Indeed. Why would anyone choose to be a divorce lawyer? You see unhappy people at what is, for many of them, the worst moment of their life. Why would anyone sign up for that?
Several years ago, a candidate for elective office in Ventura County referred to his opponent as ‘just a divorce lawyer’, as if that disqualified him from running for office. The disparaging tone and insulting nature of the comment are, unfortunately, all too common, both among attorneys (who should know better) and the general public. His first mistake was one of nomenclature: we prefer to call ourselves ‘family law attorneys’ because that is a more accurate description of what we do. The rubric of ‘family law’ includes not just the process of dissolving a marriage (‘divorce’), but also property settlements, spousal support (‘alimony’), child support, custody and visitation (including grandparent visitation), adoption, guardianship, paternity, emancipation, juvenile dependency, determination of the validity of marital agreements, inheritance and probate – and this list is far from complete. Here’s what the court of appeal in a case where a disappointed spouse tried to use state securities fraud law to set aside an improvident marital settlement agreement said about family law attorneys: “Family lawyers do not get the respect they deserve. In terms of the potential breadth and complexity of issues which they face, family practitioners work in one of the most, and perhaps the most, exacting and demanding areas of concentration in the law. Under California’s community property laws, every item of marital property presents a host of challenging issues. Not only must the family practitioner worry about the characterization and valuation of each asset, he or she often must consider future tax consequences involved in various items of community property. On top of that, support and custody issues involve different considerations, in which a human relationship–as distinct from a discrete event–is the subject of the litigation. Manifestly, we do not need to make family practice even more perilous and expensive for divorcing couples and their lawyers by adding securities law to the already impressive range of legal considerations which must be taken into account in any dissolution.”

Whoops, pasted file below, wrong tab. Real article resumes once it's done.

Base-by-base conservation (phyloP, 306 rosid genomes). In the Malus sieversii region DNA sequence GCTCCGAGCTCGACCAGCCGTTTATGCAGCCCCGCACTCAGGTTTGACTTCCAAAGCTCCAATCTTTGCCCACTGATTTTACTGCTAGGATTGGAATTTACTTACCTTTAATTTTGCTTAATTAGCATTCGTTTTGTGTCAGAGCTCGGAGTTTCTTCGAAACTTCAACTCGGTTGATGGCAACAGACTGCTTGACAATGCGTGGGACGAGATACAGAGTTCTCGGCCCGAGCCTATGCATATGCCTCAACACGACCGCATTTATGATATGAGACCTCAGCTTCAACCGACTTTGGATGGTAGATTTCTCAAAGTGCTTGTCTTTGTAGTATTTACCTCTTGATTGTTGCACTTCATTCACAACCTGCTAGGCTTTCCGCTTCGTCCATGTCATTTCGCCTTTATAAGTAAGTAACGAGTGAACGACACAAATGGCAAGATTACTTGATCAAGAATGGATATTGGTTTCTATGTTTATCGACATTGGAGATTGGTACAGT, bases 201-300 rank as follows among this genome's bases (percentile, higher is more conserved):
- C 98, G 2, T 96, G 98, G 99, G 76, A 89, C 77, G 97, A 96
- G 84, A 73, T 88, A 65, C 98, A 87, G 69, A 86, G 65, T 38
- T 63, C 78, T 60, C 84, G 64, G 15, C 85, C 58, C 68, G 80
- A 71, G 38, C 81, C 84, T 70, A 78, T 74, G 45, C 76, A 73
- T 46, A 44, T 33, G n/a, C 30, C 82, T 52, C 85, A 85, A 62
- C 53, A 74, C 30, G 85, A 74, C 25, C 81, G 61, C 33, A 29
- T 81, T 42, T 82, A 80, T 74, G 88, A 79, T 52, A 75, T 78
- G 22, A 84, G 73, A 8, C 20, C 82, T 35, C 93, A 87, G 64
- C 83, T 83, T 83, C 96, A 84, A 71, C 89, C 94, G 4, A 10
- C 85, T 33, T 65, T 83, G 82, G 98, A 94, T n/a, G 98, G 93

When I started practicing, Taylor McCord was a general civil practice boutique that litigated a wide variety of cases: personal injury, employment, contracts, real estate, criminal defense, toxic waste and contamination, government torts, wills and trusts, probate and even some bankruptcy. And family law, of course. I was fortunate be involved in all of these areas. Without exception, the most challenging, difficult, intellectually demanding – and rewarding – cases were in family law. Compared to what is involved in most dissolution actions, civil litigation is a piece of cake. To the corporations and wealthy individuals who hire the big law firms with their legions of attorneys, any individual lawyer is a fungible commodity; like Xerxes’ Immortals, if one leaves he or she is immediately replaced. To the single mom (or dad) trying desperately to get child support from a deadbeat parent, the right lawyer can be the difference between home and the homeless shelter. If you want to have a direct impact upon your client’s quality of life, with everything that entails – financial security, healthy relationships with children (and the ex), a fair division of assets, a stable future that allows the client to move forward and establish a new life and new relationships – well, you’re not going to do that by drafting 10-Q forms for Chrysler Corporation. You’ll do that by practicing family law.